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Churches respond to call to denounce racism

Posted: September 2 2020 at 08:52 AM
Author: Rev. Violet Johnicker, NIC Anti-racism task force member


United Methodist clergy gather for a prayer walk Aug. 5 around Rockford's City Hall to support a Community Accountability Board.

Four years ago at General Conference, Bishop Sally Dyck preached a powerful sermon. She challenged us with these words reflecting on our doctrine: “Why is racism not declared incompatible with Christian teaching? How does it exist within the Gospel of Jesus Christ?”

For too long, in so many of our churches and communities, racism has been willfully ignored—and even perpetuated. The Bishop's message, building on generations of antiracism work in the church, inspired the Northern Illinois Conference (NIC) to formally adopt the goal of living out the conviction that racism is incompatible with Christian teaching.

In 2019, the Annual Conference Shepherding Team (ACST) established the Anti-Racism Task Force and today the task force members and Champion Team are working to implement policies and programs to move this goal from belief to practice. Anti-racism efforts are not new in churches, but they are especially urgent now as momentum continues to build for real, systemic change.

In early August 2020, pastors gathered to pray at Rockford’s City Hall, to support the local call for a Community Accountability Board, a version of a citizens review board that many cities have implemented across the country and something Rockford’s branch of the National Association for the Advancement of Colored People (NAACP) has long been advocating for. Review boards provide community oversight of police misconduct complaints and can help to build trust between police departments and residents. Many NIC churches are responding to the conference goal and are striving to live out the conviction that racism is incompatible with Christian teaching.

The Rev. Mark Harkness of Cherry Valley UMC says he regularly includes racism in sermons as an example of things offensive to God and which we need to overcome. ”For my July newsletter article, I submitted a four-page letter explaining the difference between racism, bigotry, and prejudice in order to help people understand that they don't have to be (or see themselves as) a bigot to participate in racism,” Harkness said.

The Rev. Pam Rossmiller (Grace UMC in Rockford) shared that her church has launched small groups around the theme of anti-racism to educate each other, challenge one another on our implicit biases, and unite to find our place to be a voice and partner to fight racism. “Our baptismal vows include a promise to accept the freedom and power God gives us to resist evil, injustice, and oppression in whatever forms they present themselves,” said Rossmiller. “They have presented themselves in the structure in our church, our workplace, neighborhood, and families that have allowed people of color to be oppressed.We desire to know better and then to do better.”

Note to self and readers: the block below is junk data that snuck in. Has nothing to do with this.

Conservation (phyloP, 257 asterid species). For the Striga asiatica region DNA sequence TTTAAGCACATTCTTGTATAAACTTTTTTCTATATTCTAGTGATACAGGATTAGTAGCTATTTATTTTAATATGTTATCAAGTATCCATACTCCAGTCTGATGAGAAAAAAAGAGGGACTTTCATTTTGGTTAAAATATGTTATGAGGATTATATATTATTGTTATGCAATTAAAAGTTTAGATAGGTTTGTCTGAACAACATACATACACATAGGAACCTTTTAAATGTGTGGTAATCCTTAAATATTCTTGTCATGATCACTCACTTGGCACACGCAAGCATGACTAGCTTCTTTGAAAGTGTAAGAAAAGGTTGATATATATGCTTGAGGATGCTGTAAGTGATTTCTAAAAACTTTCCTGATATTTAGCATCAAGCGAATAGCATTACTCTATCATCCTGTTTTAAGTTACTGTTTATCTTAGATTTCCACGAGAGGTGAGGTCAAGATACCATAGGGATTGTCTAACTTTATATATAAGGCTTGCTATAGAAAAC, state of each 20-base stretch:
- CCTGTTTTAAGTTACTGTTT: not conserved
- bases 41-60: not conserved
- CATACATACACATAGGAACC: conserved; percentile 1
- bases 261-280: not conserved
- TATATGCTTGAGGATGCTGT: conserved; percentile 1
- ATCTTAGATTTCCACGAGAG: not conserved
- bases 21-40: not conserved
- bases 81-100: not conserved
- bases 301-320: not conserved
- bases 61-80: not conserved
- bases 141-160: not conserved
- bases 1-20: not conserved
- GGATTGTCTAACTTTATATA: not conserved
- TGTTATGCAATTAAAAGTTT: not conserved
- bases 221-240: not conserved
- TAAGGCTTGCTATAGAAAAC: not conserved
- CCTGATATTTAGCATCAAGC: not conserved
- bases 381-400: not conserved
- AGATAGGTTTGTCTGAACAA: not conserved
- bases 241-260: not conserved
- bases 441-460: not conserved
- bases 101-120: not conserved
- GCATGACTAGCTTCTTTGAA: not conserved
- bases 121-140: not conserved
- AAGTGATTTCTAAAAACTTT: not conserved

The Rev. Uziel Hernandez Martinez (Centennial Multicultural UMC in Rockford) said that the congregation believes everyone is a beloved child of God. “As human beings, we have the right to have access to basic human rights such as freedom, healthcare, education, etc. As a church we do not support any type of oppression or racism towards any human being,” he said. “The Black Lives Matter movement has brought into light what has been happening in this country for decades, and as a church we oppose any evil structures that take the lives of people.We believe that it is our responsibility to educate ourselves, learn our history in order to create a space of growth, and participate in intentional discipleship with our hands and feet.”

In response to the NIC goal, the Rev. Cal Culpepper of Court Street UMC in Rockford succinctly shared the words of Christian podcaster Phil Vischer: “Care, Listen, Learn,” and then Culpepper went on to say, “and I am adding, “Respond Responsibly.”

Lay Leader Brent Holman-Gomez of Berry UMC in Chicago said his church has used its weekly newsletter to promote anti-racist trainings and the experience of its pastor on the Task Force. “Located in Chicago’s Lincoln Square neighborhood, the church has participated in civil disobedience during worship in the name of Black lives by blocking a street, publicly calling for justice for Laquan McDonald's murder, and it uses its church sign to witness that Black Lives Matter,” said Holman-Gomez. “The Anchors Covenant Group, made of up former and current members of Berry UMC, is using its meetings (which have shifted from in-person to Zoom), Facebook group, and email for awareness-raising, and establishing specific resources for members to watch, read, and listen, then discuss as a group.”

It is important to educate ourselves about racism, injustice, and our complicity in systems that perpetuate these evils, but the common theme among many NIC churches right now is taking action.We can read all the anti-racism books in the world, but unless we change our actions, programs, budgets, and policies to reflect that wisdom and the testimony of United Methodists of color who have been sharing their lived experiences and calling for change, we are not living out our calling to do justice.

The Anti-Racism Task Force would love to hear from you: what is your congregation doing to be actively anti-racist? Send us an email at to share your story.

*Rev. Violet Johnicker is the senior pastor at Brooke Road United Methodist Church in Rockford, Ill.

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